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The evolving workplace wellbeing trends and predictions for the future of work

Here we are, one+ year on since lockdown began when our lives were transformed in ways we could never have imagined. But, as restrictions start to ease and workplaces slowly begin to re-open, how will the future of work look in a society where Covid-19 and employee wellbeing co-exist? What trends can we expect to see? Here’s a few of our thoughts on what might emerge:

Personalised working schedules:

The pandemic has helped companies overcome an obstacle which previously hindered a flexible approach to work: trust. Over the course of the past year, employees have demonstrated their ability to be productive even in the face of challenging and differing conditions. As organisations start to consider how they transition into the new normal, it is important that they go on to consider and honour the diversity of schedule requirements.

Are you a social animal who thrives on regular human interaction in the office or do you crave a more solitary environment at home? Perhaps you’re an early riser, or even a night owl?

In short, personalisation makes a difference. In fact, according to a survey by the Society of Human Resource Management, “personalisation and control over our work and environment are shown to be key drivers of positive mental health and wellbeing.” 

The new office environment:

We are already seeing a rise in organisations that are not renewing their office leases, consolidating office locations or doing away with the bricks and mortar altogether. Many organisations are still undecided about what to do and, as such, are consulting their staff through ‘future of work’ programmes to understand how employees want to work in a post-Covid era and what changes and accomodations they will need to make – from contracts, policies and office design.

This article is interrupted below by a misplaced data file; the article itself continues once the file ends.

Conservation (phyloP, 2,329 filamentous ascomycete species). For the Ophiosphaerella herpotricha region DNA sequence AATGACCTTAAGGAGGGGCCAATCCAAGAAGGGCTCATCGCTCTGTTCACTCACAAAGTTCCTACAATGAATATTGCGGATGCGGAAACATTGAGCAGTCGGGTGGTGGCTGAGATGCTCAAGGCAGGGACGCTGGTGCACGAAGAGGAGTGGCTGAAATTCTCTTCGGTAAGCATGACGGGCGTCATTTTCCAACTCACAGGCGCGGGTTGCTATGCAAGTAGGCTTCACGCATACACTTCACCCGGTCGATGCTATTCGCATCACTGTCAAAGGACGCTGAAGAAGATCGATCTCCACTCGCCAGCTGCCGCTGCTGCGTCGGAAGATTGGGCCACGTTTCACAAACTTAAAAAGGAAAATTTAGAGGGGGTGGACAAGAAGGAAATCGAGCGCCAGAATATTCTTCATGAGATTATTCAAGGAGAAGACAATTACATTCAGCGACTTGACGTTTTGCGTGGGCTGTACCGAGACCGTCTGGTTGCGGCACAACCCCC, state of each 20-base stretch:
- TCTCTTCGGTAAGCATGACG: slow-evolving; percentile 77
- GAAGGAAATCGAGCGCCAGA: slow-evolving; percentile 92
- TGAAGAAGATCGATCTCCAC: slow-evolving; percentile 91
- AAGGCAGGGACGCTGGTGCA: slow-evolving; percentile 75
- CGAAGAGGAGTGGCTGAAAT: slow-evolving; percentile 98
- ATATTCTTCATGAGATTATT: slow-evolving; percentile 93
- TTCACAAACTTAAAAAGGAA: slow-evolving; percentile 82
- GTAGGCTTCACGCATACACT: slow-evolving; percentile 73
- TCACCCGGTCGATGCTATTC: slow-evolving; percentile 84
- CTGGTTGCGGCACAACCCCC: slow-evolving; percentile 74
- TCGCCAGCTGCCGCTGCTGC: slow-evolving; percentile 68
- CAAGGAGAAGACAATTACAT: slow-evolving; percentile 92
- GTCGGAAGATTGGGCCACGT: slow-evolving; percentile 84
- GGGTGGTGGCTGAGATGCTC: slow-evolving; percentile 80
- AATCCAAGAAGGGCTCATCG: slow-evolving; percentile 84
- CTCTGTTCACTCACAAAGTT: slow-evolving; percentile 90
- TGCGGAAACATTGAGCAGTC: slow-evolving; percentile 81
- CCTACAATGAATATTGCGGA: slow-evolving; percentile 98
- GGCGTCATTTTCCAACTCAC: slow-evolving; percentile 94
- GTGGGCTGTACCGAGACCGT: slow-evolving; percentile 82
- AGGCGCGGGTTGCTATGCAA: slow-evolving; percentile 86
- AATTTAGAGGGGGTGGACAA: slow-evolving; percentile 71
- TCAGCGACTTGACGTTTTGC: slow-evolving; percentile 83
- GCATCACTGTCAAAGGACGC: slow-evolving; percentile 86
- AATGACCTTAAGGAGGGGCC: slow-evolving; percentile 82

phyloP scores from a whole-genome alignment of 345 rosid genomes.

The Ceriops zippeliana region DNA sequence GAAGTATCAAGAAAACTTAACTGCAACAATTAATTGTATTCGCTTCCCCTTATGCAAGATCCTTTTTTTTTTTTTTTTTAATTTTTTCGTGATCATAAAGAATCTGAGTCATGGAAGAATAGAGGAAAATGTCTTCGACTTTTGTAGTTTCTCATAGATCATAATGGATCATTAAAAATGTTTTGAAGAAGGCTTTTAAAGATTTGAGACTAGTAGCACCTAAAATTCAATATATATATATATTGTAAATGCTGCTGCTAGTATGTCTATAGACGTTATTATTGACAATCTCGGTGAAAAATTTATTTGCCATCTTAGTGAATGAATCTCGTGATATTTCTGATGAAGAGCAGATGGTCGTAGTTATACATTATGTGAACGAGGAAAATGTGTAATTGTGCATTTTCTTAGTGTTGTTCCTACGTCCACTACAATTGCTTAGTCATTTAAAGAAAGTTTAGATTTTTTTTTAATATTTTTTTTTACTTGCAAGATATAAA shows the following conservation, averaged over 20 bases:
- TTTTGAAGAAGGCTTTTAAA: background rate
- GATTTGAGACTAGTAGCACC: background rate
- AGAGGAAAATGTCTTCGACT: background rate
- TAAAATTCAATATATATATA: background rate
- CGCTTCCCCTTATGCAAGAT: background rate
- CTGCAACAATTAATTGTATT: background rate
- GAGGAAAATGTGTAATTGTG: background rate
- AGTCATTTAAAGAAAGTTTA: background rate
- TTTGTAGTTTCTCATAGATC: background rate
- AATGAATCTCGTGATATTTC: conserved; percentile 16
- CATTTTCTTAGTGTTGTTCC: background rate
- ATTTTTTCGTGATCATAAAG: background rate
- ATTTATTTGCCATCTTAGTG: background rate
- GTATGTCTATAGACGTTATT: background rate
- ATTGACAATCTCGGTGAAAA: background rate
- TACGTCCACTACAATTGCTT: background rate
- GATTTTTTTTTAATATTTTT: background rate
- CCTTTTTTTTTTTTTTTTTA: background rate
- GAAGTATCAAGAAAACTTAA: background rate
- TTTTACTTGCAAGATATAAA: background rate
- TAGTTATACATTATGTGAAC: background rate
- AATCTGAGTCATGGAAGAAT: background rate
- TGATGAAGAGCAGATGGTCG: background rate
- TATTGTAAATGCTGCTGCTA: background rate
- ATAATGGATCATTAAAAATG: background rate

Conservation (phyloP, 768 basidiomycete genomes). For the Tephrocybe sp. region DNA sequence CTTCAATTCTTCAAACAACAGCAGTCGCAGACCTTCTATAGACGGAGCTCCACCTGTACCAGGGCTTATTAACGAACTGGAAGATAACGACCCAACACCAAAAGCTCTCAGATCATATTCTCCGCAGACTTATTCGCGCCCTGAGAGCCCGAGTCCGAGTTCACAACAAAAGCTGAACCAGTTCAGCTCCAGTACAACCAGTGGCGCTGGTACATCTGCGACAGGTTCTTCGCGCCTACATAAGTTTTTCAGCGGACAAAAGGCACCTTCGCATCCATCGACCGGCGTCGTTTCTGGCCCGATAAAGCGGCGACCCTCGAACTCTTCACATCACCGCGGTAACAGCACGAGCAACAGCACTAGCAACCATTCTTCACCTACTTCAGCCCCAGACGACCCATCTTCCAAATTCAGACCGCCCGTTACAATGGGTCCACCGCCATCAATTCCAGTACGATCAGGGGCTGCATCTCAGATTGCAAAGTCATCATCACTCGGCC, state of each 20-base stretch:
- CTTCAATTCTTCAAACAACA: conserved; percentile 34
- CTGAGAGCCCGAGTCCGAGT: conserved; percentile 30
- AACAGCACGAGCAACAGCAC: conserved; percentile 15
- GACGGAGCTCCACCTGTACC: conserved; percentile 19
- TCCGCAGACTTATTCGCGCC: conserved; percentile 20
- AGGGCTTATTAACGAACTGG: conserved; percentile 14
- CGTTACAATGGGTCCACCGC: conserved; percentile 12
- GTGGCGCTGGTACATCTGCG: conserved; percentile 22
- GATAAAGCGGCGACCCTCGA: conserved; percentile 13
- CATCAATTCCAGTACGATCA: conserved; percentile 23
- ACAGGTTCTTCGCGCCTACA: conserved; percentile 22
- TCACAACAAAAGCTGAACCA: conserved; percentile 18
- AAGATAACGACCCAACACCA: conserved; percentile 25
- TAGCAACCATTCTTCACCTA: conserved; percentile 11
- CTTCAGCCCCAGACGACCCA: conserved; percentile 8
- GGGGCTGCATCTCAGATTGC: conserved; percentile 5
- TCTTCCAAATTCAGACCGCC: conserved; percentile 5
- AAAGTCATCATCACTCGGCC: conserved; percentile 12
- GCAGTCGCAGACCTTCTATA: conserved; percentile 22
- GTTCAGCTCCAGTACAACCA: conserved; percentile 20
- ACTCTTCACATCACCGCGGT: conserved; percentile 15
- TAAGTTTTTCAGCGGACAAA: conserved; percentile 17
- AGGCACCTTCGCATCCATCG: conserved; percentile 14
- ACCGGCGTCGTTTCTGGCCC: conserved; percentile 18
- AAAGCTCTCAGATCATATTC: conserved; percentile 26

When the pandemic hit us last year, we could forsee a new world in which offices would undergo a big change in layout. Out will go the static desks and traditional office design, to be replaced with a swathe of large meeting rooms – large enough that people can social distance and feel safe being in the office, but functional enough that people can return to the office when they need to collaborate with colleagues where it’s easier to be together.

Real understanding for the importance of psychological safety:

In April last year, the Office of National Statistics revealed that 46.9% of adults were suffering from high anxiety due to the crisis. Beyond this, employees have undoubtedly experienced a myriad of emotions from frustration to depression, hopelessness to panic. Whether you have suffered from mental health issues before or not, it can be a lonely and frightening place.

This is perhaps why there is an uptick of training in mental health awareness for managers. One element of this is psychologically safety – an emerging concept that became mainstream in the workplace wellbeing dictionary last year. It involves creating a non-judgmental culture to ensure employees feel that they can be authentic and vulnerable in the workplace. In turn, this not only increases their sense of self-worth, but also has a positive impact on the learning process, which allows them to achieve optimal development.

Senior leaders can foster this culture by demonstrating engagement with employees during discussions, being inclusive in interpersonal settings or modelling honesty and vulnerability. The bottom line is that the pandemic has accelerated the mental health agenda, and psychological safety will be imperative in this journey.

A new union with relational intelligence: